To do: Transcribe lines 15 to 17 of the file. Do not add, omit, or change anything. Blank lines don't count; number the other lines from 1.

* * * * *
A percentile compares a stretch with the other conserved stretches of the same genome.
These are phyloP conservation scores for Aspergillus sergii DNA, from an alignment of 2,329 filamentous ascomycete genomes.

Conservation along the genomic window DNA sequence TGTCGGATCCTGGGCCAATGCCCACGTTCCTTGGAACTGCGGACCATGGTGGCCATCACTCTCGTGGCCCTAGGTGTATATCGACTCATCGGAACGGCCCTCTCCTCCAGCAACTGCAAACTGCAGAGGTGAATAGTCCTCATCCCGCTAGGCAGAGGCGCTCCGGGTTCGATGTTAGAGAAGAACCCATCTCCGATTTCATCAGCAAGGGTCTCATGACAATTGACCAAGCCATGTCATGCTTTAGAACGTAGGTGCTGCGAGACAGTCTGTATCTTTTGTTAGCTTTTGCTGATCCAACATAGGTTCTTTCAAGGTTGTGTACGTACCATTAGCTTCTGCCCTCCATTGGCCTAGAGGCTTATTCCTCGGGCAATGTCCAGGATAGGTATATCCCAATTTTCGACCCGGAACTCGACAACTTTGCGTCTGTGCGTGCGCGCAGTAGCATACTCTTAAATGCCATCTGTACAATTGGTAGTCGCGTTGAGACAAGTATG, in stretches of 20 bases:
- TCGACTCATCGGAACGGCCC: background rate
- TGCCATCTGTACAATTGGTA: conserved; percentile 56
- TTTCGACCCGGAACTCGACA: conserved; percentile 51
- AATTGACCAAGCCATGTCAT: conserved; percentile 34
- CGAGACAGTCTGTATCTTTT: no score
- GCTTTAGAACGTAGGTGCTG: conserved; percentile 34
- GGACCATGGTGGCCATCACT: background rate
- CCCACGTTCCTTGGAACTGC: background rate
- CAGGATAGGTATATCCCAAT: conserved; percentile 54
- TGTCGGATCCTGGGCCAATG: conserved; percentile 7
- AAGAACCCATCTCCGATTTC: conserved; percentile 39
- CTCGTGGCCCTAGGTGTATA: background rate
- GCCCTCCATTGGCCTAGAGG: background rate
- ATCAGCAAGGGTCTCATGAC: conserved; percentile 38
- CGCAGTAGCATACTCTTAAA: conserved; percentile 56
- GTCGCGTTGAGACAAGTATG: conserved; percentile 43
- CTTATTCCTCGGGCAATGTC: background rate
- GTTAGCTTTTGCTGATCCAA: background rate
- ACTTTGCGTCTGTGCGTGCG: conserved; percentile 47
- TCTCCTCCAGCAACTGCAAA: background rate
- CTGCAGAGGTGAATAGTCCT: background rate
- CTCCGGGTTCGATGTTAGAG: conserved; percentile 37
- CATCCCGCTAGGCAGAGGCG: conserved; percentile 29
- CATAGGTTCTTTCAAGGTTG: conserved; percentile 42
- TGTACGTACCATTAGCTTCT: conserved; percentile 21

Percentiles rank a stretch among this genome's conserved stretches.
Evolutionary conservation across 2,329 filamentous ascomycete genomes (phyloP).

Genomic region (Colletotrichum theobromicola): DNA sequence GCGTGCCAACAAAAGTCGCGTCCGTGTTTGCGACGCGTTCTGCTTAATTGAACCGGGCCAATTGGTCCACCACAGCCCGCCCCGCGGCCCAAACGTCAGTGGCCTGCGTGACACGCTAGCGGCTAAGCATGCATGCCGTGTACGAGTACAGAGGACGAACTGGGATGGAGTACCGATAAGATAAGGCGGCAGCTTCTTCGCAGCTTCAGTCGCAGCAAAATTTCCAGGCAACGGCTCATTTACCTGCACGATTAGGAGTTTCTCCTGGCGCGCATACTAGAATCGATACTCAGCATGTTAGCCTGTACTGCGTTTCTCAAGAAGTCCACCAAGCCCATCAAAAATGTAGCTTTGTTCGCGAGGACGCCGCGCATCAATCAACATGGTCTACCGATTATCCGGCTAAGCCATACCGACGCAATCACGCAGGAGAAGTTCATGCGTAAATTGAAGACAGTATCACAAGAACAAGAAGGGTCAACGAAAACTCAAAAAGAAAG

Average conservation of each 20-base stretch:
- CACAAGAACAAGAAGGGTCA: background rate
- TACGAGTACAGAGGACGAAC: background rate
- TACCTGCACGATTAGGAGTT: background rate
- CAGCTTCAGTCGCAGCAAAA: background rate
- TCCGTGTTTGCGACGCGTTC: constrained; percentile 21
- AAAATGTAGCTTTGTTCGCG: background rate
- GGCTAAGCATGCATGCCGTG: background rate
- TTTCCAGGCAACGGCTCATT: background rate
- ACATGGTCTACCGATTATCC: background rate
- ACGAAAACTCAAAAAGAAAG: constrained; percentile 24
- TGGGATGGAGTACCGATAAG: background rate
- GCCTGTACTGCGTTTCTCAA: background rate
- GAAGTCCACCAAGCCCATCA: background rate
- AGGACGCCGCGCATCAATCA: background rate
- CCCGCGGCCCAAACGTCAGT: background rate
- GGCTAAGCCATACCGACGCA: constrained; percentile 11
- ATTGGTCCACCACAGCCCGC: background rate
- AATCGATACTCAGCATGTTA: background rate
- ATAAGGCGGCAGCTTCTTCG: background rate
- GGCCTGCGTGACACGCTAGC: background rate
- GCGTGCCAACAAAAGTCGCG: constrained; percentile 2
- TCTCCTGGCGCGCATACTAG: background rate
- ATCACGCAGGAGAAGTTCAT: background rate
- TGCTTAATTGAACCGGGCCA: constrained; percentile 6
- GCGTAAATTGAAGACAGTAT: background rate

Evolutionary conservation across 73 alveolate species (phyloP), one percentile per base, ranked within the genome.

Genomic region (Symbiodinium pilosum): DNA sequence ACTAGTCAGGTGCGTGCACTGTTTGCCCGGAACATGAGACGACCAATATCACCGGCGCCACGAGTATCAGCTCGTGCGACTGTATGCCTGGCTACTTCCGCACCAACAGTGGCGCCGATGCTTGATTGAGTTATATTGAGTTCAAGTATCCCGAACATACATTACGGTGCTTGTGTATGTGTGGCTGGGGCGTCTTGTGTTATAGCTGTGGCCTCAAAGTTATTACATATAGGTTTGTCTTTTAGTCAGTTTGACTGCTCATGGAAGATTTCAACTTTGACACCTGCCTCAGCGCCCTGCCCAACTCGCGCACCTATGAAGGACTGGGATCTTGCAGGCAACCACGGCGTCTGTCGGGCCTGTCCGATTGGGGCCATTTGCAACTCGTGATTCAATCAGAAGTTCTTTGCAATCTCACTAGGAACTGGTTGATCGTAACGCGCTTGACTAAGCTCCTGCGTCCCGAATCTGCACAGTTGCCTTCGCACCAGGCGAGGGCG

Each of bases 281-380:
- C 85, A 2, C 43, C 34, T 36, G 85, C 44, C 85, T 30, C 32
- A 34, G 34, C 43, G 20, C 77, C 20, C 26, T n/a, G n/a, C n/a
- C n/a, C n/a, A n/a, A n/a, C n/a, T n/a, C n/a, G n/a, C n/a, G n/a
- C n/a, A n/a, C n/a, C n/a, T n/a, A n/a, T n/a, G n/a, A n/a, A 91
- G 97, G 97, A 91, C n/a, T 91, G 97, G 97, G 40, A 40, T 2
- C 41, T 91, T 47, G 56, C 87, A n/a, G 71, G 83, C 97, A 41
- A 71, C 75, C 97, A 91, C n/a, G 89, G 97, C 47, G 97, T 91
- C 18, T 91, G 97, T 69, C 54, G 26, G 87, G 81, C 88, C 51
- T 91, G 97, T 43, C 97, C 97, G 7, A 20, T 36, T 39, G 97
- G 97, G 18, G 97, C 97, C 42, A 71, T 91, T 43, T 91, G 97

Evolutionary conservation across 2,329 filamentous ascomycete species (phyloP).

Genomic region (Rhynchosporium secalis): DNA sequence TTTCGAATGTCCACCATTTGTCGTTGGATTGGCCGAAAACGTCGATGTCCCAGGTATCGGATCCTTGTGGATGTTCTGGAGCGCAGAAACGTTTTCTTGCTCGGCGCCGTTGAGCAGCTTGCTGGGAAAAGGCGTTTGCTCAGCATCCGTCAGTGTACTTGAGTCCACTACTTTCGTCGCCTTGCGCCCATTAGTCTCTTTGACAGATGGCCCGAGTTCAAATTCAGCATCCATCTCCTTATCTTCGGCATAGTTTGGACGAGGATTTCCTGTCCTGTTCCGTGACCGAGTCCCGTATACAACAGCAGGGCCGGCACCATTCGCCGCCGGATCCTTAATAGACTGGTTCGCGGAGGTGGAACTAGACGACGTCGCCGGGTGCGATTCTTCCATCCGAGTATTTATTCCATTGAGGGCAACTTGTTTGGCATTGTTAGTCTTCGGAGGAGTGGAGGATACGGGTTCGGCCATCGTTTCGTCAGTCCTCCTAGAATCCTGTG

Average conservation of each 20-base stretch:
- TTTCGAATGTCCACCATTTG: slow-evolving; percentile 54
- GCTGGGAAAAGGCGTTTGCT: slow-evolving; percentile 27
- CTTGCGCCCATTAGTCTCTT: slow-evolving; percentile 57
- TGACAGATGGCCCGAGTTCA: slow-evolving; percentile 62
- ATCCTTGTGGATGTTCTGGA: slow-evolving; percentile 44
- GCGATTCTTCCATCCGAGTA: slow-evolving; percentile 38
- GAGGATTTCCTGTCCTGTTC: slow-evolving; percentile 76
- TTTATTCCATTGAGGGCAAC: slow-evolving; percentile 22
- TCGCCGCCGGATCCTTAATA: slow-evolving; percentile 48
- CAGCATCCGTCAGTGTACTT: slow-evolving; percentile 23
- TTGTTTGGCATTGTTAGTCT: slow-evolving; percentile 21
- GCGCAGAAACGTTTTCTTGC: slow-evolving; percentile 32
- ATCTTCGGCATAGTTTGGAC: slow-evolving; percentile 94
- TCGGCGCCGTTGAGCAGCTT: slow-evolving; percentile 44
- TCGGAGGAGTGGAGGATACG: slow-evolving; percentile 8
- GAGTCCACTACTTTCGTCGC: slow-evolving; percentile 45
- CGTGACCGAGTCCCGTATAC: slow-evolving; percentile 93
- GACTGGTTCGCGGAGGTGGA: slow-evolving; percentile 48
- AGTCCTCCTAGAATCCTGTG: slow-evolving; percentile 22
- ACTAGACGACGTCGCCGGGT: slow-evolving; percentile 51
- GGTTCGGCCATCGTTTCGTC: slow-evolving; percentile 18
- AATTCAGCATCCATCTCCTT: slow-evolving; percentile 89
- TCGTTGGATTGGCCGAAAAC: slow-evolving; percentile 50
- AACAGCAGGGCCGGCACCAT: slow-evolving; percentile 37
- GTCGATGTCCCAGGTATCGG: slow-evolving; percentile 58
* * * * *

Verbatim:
- CTCGTGGCCCTAGGTGTATA: background rate
- GCCCTCCATTGGCCTAGAGG: background rate
- ATCAGCAAGGGTCTCATGAC: conserved; percentile 38